Chinese Kung Fu (Martial Arts)
Chinese Kung Fu (Martial Arts or as popularly referred to as Gongfu or Wushu) is a series of fighting styles which has developed over a long historical period in China. Nowadays, it is regarded as a traditional sport gaining more and more popularity and even stands as a representative for Chinese culture. Styles including Shaolin, Tai Chi and Qigong have many followers worldwide. Some westerners think that all Chinese people are Kung Fu masters. That’s not true, but this traditional heritage has its unique existence in modern times and left much influence on the locals’ lifestyle.
Although being fighting styles, Kung Fu advocates virtue and peace, not aggression or violence. This has been the common value upheld by martial artists from generation to generation. With a number of movement sets, boxing styles, weapon skills and some fighting stunts, Kung Fu keeps its original function of self-defense. Now its value in body-building and fitness is also highly appreciated.
In order to survive in an extremely hostile environment, our primitive Chinese ancestors developed primary means of defense and attack that included leaping, tumbling and kicking. Although they knew how to fight with rudimentary weapons made from stones and wood, fighting with bare hands and fists became essential skills. The Martial Arts we recognize today as Kung Fu had their origins in the Shang and Zhou Dynasties (17 century - 256BC). During the following Qin (221 - 207BC) and Han (202BC - 220AD) Dynasties, wrestling, swordplay and spear skills became well developed and were popular among civilians and troops. Following the Song Dynasty (960 - 1279), various schools, boxing styles, movement sets and weapon skills flourished.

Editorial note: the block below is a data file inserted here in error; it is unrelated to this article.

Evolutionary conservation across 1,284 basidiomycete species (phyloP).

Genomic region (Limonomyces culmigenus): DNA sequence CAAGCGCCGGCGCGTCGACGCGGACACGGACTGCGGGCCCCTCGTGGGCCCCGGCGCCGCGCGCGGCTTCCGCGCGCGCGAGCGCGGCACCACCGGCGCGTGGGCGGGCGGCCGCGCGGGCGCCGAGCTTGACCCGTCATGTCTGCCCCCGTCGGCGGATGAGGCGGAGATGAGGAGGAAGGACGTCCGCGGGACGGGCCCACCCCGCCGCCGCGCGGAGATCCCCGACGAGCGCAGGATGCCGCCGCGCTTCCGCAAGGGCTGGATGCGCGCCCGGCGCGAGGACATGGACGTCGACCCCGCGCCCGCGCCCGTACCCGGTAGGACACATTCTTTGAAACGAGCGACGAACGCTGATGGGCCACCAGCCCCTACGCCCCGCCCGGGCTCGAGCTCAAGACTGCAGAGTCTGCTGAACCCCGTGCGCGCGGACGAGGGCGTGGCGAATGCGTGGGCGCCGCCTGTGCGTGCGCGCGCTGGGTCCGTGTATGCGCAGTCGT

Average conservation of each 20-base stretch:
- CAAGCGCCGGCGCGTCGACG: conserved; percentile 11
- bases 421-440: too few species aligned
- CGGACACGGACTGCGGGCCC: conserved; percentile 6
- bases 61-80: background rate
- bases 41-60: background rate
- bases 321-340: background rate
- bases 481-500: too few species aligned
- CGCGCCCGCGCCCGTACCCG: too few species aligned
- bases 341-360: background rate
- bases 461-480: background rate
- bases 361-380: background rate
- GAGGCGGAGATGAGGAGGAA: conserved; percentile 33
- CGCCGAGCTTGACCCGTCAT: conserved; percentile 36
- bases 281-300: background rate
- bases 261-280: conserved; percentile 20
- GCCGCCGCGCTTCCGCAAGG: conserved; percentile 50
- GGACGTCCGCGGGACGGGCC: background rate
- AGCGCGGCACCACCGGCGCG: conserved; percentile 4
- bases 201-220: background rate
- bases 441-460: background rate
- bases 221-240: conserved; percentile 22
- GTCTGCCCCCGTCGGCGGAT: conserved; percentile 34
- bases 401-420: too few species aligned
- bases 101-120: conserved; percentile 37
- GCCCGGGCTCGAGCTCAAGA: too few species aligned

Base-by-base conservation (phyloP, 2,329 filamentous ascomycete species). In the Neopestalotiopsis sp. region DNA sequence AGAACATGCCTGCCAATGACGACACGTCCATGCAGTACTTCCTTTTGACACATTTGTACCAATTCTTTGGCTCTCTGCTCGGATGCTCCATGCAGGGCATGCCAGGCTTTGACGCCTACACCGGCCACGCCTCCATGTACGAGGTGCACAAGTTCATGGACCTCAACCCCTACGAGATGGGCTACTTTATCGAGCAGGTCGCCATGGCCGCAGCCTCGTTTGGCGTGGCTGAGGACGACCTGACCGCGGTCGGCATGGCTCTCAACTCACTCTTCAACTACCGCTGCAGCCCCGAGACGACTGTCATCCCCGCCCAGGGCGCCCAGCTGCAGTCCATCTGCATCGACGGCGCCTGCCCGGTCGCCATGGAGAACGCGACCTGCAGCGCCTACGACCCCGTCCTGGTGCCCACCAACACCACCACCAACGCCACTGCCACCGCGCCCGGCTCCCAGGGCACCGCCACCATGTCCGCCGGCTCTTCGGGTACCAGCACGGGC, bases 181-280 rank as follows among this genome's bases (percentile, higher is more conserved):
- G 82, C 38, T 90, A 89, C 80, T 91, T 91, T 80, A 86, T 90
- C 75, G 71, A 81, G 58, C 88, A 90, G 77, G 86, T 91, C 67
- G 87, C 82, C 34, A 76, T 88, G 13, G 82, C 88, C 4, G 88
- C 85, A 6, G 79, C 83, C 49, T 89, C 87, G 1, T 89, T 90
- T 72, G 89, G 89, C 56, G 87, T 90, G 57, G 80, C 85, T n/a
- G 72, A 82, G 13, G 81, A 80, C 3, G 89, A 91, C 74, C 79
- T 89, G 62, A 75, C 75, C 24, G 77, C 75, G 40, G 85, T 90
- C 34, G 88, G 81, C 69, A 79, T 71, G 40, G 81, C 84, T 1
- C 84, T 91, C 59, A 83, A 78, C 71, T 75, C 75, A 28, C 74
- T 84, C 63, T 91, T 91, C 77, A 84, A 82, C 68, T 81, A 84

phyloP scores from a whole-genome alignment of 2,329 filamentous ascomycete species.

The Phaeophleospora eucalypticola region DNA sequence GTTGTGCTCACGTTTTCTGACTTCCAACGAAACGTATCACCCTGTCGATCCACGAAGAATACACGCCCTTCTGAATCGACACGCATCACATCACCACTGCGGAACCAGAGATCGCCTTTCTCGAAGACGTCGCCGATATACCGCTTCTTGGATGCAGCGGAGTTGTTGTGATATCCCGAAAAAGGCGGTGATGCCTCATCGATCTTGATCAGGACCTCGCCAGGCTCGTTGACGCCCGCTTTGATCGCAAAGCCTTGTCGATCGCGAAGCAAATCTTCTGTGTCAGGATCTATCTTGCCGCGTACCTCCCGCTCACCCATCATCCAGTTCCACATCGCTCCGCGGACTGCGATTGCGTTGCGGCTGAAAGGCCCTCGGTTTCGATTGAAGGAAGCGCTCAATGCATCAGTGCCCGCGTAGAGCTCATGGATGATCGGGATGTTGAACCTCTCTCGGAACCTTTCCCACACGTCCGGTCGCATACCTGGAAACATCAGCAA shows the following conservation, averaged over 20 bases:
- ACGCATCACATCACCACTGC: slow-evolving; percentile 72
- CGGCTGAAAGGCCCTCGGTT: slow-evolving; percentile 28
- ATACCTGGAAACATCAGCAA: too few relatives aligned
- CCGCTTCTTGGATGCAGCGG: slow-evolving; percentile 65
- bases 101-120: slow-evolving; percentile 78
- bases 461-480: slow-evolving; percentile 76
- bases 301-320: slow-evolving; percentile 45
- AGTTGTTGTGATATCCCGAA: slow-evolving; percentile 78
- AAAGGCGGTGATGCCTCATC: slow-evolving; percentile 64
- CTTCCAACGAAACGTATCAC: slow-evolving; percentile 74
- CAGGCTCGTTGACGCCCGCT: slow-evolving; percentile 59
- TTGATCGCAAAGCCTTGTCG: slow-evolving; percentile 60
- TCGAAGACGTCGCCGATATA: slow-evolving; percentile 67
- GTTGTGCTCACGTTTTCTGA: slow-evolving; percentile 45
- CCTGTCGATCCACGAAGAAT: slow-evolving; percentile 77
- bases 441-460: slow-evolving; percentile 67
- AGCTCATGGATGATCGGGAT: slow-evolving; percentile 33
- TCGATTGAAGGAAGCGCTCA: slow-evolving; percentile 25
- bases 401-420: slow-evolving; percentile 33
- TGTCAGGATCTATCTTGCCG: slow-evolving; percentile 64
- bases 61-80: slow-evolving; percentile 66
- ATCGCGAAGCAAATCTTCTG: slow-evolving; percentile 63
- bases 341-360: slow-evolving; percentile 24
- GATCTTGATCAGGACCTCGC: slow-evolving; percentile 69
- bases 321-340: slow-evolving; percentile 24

Over the centuries of development in China, Kung Fu has become a large system containing various schools or sects. It is recorded that there are over 300 distinct types of boxing existing around the country. The styles in northern and southern China are quite different. Therefore it is hard to be simply classified
Some of the schools are classified by geographical locations, for example, the Southern Fist (Nanquan) prevailing in south China, and Shaolin School based at Shaolin Temple in Henan Province. Some are named after the creator and master, like the Chen Style Tai Chi and Yang Style Tai Chi. Some are identified by different training methods, such as the Internal Boxing Arts (Neijiaquan) that concentrate on the manipulation of the inner breath and circulation of the body, and the External Boxing Arts (Waijiaquan) concentrating on improving the muscles and the limbs.
The most outstanding and influential schools are listed as follows:
1. Shaolin Martial Arts: Originated in the Shaolin Temple in Henan, this is considered the premier style in China and is widely spread all over the world. Both of its physical exercise and mental training are based upon Buddhist philosophy. The Shaolin Boxing, Southern Fist (Nanquan), Northern Legs (Beitui) and Wing Chun are the representatives of this school.
2. Wudang Martial Arts: This sect has almost the same fame as the Shaolin. Based at the Mt. Wudang in Hubei Province, it is developed under the guidance of Taoist theories. T’ai Chi Ch’uan, Form / Intention Boxing (Xingyiquan), Eight-Diagram Palm (Baguazhang) are essentials of Wudang.
3. Emei Martial Arts: Taking Mt. Emei in Sichuan Province as its camp, this sect is moderate and blends the merits of Shaolin and Wudang. Many sub-branches derive under this sect, including Qingcheng, Tiefo, Qingniu, Dianyi, Huanglin, etc.
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5. Form / Intention Boxing (Xingyiquan): It is a representative of Internal Boxing Arts characterized by its straightforward fist and quick attack which are well suitable for fighting against the enemy. Its boxing routines include Five Elements Boxing, Twelve Animals Boxing and so on.